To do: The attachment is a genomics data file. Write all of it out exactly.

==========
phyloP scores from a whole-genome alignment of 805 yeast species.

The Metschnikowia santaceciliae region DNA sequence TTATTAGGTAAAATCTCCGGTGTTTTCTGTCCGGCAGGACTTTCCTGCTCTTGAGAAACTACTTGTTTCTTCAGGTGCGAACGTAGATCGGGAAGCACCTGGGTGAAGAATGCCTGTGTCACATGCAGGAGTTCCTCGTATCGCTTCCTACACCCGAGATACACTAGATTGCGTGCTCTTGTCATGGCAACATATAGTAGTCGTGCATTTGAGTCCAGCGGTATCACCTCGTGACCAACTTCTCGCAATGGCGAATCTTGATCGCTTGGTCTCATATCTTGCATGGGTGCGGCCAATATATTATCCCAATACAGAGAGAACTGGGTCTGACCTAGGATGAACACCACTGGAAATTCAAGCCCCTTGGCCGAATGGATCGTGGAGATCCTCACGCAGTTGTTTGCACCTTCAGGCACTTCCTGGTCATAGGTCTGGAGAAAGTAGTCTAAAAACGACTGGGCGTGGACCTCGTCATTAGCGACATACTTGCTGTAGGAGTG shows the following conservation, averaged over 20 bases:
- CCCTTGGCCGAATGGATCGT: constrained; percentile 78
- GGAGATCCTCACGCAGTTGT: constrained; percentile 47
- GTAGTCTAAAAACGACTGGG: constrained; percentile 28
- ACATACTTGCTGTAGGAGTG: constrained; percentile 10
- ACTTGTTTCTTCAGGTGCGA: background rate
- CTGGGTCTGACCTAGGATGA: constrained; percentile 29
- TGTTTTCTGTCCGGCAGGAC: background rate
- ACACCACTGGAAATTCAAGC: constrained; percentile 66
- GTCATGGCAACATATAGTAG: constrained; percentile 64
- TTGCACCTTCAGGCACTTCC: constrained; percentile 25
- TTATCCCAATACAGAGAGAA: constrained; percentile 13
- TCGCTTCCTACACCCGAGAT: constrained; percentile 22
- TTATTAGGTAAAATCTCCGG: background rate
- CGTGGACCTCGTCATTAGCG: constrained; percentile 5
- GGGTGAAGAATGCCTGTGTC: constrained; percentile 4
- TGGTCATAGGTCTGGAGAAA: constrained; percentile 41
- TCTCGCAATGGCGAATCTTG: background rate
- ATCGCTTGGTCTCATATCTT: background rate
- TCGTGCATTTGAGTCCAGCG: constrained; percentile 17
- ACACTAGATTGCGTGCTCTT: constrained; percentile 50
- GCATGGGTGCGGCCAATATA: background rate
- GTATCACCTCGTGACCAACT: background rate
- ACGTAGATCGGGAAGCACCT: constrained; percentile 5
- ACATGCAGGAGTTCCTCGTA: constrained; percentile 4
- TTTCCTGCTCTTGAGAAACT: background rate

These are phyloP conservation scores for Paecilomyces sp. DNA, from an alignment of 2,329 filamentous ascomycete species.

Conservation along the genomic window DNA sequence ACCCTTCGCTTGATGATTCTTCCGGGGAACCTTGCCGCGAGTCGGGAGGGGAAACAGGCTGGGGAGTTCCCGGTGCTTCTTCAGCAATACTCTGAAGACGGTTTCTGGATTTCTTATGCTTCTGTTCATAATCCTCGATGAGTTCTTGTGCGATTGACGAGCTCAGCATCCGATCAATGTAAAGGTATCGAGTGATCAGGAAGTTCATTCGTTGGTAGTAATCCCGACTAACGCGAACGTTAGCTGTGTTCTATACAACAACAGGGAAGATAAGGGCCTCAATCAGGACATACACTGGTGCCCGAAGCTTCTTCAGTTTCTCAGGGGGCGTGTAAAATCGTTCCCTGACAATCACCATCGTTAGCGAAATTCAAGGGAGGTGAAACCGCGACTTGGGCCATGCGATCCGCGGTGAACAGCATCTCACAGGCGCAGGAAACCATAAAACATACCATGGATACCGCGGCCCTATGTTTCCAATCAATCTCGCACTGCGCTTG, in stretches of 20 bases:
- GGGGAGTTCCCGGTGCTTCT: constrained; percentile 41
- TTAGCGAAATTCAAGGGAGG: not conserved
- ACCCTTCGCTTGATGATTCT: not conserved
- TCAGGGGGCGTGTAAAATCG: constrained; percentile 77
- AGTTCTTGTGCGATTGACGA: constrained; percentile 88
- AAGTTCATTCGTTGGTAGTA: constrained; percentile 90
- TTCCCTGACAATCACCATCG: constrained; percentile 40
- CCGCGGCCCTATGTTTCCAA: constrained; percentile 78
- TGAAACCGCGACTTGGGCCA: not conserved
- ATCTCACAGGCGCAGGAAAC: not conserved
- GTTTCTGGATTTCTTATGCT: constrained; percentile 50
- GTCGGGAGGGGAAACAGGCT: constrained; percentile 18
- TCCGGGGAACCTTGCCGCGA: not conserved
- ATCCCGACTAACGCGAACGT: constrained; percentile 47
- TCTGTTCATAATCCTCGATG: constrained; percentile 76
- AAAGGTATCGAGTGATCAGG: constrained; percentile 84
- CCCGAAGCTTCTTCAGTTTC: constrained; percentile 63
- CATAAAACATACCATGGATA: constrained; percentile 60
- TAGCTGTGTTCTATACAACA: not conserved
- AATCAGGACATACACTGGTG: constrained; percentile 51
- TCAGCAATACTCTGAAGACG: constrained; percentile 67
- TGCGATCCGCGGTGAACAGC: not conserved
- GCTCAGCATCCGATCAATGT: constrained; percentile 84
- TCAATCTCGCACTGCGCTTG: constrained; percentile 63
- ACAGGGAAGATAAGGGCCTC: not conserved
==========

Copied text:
phyloP scores from a whole-genome alignment of 805 yeast species.

The Metschnikowia santaceciliae region DNA sequence TTATTAGGTAAAATCTCCGGTGTTTTCTGTCCGGCAGGACTTTCCTGCTCTTGAGAAACTACTTGTTTCTTCAGGTGCGAACGTAGATCGGGAAGCACCTGGGTGAAGAATGCCTGTGTCACATGCAGGAGTTCCTCGTATCGCTTCCTACACCCGAGATACACTAGATTGCGTGCTCTTGTCATGGCAACATATAGTAGTCGTGCATTTGAGTCCAGCGGTATCACCTCGTGACCAACTTCTCGCAATGGCGAATCTTGATCGCTTGGTCTCATATCTTGCATGGGTGCGGCCAATATATTATCCCAATACAGAGAGAACTGGGTCTGACCTAGGATGAACACCACTGGAAATTCAAGCCCCTTGGCCGAATGGATCGTGGAGATCCTCACGCAGTTGTTTGCACCTTCAGGCACTTCCTGGTCATAGGTCTGGAGAAAGTAGTCTAAAAACGACTGGGCGTGGACCTCGTCATTAGCGACATACTTGCTGTAGGAGTG shows the following conservation, averaged over 20 bases:
- CCCTTGGCCGAATGGATCGT: constrained; percentile 78
- GGAGATCCTCACGCAGTTGT: constrained; percentile 47
- GTAGTCTAAAAACGACTGGG: constrained; percentile 28
- ACATACTTGCTGTAGGAGTG: constrained; percentile 10
- ACTTGTTTCTTCAGGTGCGA: background rate
- CTGGGTCTGACCTAGGATGA: constrained; percentile 29
- TGTTTTCTGTCCGGCAGGAC: background rate
- ACACCACTGGAAATTCAAGC: constrained; percentile 66
- GTCATGGCAACATATAGTAG: constrained; percentile 64
- TTGCACCTTCAGGCACTTCC: constrained; percentile 25
- TTATCCCAATACAGAGAGAA: constrained; percentile 13
- TCGCTTCCTACACCCGAGAT: constrained; percentile 22
- TTATTAGGTAAAATCTCCGG: background rate
- CGTGGACCTCGTCATTAGCG: constrained; percentile 5
- GGGTGAAGAATGCCTGTGTC: constrained; percentile 4
- TGGTCATAGGTCTGGAGAAA: constrained; percentile 41
- TCTCGCAATGGCGAATCTTG: background rate
- ATCGCTTGGTCTCATATCTT: background rate
- TCGTGCATTTGAGTCCAGCG: constrained; percentile 17
- ACACTAGATTGCGTGCTCTT: constrained; percentile 50
- GCATGGGTGCGGCCAATATA: background rate
- GTATCACCTCGTGACCAACT: background rate
- ACGTAGATCGGGAAGCACCT: constrained; percentile 5
- ACATGCAGGAGTTCCTCGTA: constrained; percentile 4
- TTTCCTGCTCTTGAGAAACT: background rate

These are phyloP conservation scores for Paecilomyces sp. DNA, from an alignment of 2,329 filamentous ascomycete species.

Conservation along the genomic window DNA sequence ACCCTTCGCTTGATGATTCTTCCGGGGAACCTTGCCGCGAGTCGGGAGGGGAAACAGGCTGGGGAGTTCCCGGTGCTTCTTCAGCAATACTCTGAAGACGGTTTCTGGATTTCTTATGCTTCTGTTCATAATCCTCGATGAGTTCTTGTGCGATTGACGAGCTCAGCATCCGATCAATGTAAAGGTATCGAGTGATCAGGAAGTTCATTCGTTGGTAGTAATCCCGACTAACGCGAACGTTAGCTGTGTTCTATACAACAACAGGGAAGATAAGGGCCTCAATCAGGACATACACTGGTGCCCGAAGCTTCTTCAGTTTCTCAGGGGGCGTGTAAAATCGTTCCCTGACAATCACCATCGTTAGCGAAATTCAAGGGAGGTGAAACCGCGACTTGGGCCATGCGATCCGCGGTGAACAGCATCTCACAGGCGCAGGAAACCATAAAACATACCATGGATACCGCGGCCCTATGTTTCCAATCAATCTCGCACTGCGCTTG, in stretches of 20 bases:
- GGGGAGTTCCCGGTGCTTCT: constrained; percentile 41
- TTAGCGAAATTCAAGGGAGG: not conserved
- ACCCTTCGCTTGATGATTCT: not conserved
- TCAGGGGGCGTGTAAAATCG: constrained; percentile 77
- AGTTCTTGTGCGATTGACGA: constrained; percentile 88
- AAGTTCATTCGTTGGTAGTA: constrained; percentile 90
- TTCCCTGACAATCACCATCG: constrained; percentile 40
- CCGCGGCCCTATGTTTCCAA: constrained; percentile 78
- TGAAACCGCGACTTGGGCCA: not conserved
- ATCTCACAGGCGCAGGAAAC: not conserved
- GTTTCTGGATTTCTTATGCT: constrained; percentile 50
- GTCGGGAGGGGAAACAGGCT: constrained; percentile 18
- TCCGGGGAACCTTGCCGCGA: not conserved
- ATCCCGACTAACGCGAACGT: constrained; percentile 47
- TCTGTTCATAATCCTCGATG: constrained; percentile 76
- AAAGGTATCGAGTGATCAGG: constrained; percentile 84
- CCCGAAGCTTCTTCAGTTTC: constrained; percentile 63
- CATAAAACATACCATGGATA: constrained; percentile 60
- TAGCTGTGTTCTATACAACA: not conserved
- AATCAGGACATACACTGGTG: constrained; percentile 51
- TCAGCAATACTCTGAAGACG: constrained; percentile 67
- TGCGATCCGCGGTGAACAGC: not conserved
- GCTCAGCATCCGATCAATGT: constrained; percentile 84
- TCAATCTCGCACTGCGCTTG: constrained; percentile 63
- ACAGGGAAGATAAGGGCCTC: not conserved